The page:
PETA is promising more than two dozen protests in cities nationwide for Friday’s opening of “A Dog’s Purpose” as a follow-up to its call for a boycott of the canine drama.

The boycott was announced on Jan. 18 in conjunction with the release of a leaked video from the set showing a German Shepherd balking at performing a stunt in churning water. The movie’s director Lasse Hallstrom, co-screenwriter W. Bruce Cameron, producer Gavin Polone, and animal trainers from Birds & Animals Unlimited have said TMZ, which first released the video, and PETA mischaracterized what actually took place — insisting that the dog was reluctant to go into the water only because he had not rehearsed at that specific location.

Robin Ganzert of American Humane, which monitored the animals on the set, blasted PETA on the same grounds and attacked the group for its opposition to the use of any live animals in movies and TV. PETA remains undeterred, saying that the German Shepherd was “terrified.”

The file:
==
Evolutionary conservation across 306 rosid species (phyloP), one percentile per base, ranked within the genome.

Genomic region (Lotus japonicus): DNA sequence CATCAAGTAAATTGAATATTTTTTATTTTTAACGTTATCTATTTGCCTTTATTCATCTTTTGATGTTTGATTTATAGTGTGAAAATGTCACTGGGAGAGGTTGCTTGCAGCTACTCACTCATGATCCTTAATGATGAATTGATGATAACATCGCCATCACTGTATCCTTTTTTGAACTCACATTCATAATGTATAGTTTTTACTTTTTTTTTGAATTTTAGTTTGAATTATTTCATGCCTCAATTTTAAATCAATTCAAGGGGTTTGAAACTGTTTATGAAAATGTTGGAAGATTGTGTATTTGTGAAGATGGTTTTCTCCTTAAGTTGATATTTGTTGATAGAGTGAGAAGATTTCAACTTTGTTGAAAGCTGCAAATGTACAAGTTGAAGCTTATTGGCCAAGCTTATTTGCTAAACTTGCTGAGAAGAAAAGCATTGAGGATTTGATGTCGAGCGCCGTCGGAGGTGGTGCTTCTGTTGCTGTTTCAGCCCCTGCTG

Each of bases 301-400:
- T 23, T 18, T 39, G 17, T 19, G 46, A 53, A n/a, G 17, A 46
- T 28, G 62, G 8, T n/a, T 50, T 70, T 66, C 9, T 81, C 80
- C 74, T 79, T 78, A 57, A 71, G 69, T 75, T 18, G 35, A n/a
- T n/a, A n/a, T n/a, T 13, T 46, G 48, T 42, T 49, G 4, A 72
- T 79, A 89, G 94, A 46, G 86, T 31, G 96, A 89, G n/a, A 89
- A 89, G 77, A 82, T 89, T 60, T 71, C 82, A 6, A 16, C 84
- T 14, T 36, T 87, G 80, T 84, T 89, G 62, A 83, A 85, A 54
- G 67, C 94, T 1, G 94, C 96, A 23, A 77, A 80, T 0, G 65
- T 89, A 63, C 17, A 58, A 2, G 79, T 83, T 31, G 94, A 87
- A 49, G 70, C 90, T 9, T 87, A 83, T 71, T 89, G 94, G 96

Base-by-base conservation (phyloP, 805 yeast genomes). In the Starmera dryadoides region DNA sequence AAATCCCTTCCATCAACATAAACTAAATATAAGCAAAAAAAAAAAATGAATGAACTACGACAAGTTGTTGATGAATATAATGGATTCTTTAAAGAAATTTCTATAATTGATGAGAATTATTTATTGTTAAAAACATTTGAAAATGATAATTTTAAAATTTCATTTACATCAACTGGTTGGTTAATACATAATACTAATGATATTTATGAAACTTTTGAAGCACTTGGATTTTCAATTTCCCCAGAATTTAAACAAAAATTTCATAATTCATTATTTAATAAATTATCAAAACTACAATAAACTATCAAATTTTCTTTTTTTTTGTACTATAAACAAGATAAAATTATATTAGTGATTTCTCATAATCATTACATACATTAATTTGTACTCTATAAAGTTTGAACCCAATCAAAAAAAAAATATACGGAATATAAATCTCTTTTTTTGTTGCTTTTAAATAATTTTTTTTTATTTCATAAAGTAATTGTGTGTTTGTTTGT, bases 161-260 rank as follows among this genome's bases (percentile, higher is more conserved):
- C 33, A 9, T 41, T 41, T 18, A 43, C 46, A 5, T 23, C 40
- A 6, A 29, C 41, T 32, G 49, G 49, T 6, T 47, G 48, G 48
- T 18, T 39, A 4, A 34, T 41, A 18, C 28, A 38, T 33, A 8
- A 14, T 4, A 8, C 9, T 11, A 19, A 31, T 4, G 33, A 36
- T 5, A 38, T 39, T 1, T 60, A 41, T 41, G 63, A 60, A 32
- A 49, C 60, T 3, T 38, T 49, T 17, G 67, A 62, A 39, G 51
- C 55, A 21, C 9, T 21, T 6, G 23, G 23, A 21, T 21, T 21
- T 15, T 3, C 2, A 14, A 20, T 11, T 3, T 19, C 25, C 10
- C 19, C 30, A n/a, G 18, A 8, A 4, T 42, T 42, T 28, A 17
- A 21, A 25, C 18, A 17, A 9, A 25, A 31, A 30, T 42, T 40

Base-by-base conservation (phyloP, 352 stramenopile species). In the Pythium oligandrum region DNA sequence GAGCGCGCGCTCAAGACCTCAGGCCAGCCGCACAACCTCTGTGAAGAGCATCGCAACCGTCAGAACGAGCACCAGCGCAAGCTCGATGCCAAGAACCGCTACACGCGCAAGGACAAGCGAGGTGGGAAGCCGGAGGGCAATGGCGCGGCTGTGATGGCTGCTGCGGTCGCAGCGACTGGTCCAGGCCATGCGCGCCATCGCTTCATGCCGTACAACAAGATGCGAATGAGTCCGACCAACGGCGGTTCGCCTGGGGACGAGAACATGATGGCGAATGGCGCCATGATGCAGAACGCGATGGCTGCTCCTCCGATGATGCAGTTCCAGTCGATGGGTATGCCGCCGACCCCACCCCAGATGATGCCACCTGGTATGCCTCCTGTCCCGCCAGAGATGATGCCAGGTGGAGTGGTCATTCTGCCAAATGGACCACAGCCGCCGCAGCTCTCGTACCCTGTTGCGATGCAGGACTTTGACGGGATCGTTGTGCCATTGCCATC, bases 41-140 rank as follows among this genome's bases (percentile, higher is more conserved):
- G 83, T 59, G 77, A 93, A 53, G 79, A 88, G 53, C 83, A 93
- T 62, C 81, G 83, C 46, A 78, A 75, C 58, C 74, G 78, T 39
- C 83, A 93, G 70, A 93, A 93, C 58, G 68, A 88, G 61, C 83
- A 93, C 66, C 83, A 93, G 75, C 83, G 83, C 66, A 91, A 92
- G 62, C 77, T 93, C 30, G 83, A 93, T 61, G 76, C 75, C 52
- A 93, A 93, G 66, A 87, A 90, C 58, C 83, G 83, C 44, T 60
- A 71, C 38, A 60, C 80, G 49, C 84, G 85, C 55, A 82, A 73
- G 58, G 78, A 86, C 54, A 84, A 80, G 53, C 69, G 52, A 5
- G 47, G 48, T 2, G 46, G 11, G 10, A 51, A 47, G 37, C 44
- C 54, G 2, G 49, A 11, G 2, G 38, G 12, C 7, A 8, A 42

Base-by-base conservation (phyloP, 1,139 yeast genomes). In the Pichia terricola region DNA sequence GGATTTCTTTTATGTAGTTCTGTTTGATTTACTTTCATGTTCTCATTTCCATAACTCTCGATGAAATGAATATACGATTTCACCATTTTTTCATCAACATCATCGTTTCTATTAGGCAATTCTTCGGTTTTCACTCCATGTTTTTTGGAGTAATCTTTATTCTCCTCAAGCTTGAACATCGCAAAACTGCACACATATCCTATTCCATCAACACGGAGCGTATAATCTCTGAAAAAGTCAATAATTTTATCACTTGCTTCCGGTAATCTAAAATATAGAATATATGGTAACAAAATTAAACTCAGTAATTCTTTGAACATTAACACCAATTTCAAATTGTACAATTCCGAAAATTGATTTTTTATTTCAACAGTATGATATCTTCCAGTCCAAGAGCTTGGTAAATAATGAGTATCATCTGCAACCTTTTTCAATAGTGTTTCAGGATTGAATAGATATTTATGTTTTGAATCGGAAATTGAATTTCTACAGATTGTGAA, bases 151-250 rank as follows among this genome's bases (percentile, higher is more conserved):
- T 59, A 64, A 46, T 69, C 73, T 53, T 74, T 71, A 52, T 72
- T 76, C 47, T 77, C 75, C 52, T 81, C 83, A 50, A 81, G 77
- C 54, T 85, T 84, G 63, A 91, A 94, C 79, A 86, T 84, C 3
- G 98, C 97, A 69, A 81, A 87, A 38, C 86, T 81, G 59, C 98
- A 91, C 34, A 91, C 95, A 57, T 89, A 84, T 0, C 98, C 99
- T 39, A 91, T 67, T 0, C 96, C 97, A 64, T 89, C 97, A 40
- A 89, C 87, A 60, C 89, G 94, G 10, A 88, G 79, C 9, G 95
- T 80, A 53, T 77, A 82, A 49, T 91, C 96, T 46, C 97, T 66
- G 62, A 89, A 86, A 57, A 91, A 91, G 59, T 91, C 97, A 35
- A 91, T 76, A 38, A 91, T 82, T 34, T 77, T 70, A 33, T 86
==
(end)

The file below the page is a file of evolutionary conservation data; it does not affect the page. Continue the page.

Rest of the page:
“As kind people everywhere react to a behind-the-scenes video of a terrified dog who was forced into churning water on the set of ‘A Dog’s Purpose’ as well as footage from a 10-month investigation of the supplier of dogs used for the movie, PETA members will lead a coalition of concerned dog lovers in lively protests across North America on Friday, the film’s opening night,” the organization said.

Demonstrations will take place in Los Angeles, New York City, Washington, D.C., and Winnipeg, Canada, where the movie was shot. PETA said supporters are also mobilizing in more than 25 other cities, including Atlanta, Chicago, Las Vegas, San Diego, and Seattle.

“No amount of spin from Hollywood will change the fact that being forced to do a terrifying stunt is not a dog’s purpose,” says PETA Senior Vice President Lisa Lange. “PETA is calling on kind people to boycott this film and send the message that animals should be treated humanely, not exploited as movie props.”

Universal is opening the feel-good film, starring Dennis Quaid and an array of dogs, in about 3,050 locations in North America with forecasts in the $18 million to $22 million range for the weekend. It’s competing with the second frame of Universal’s James McAvoy horror film “Split” for first place.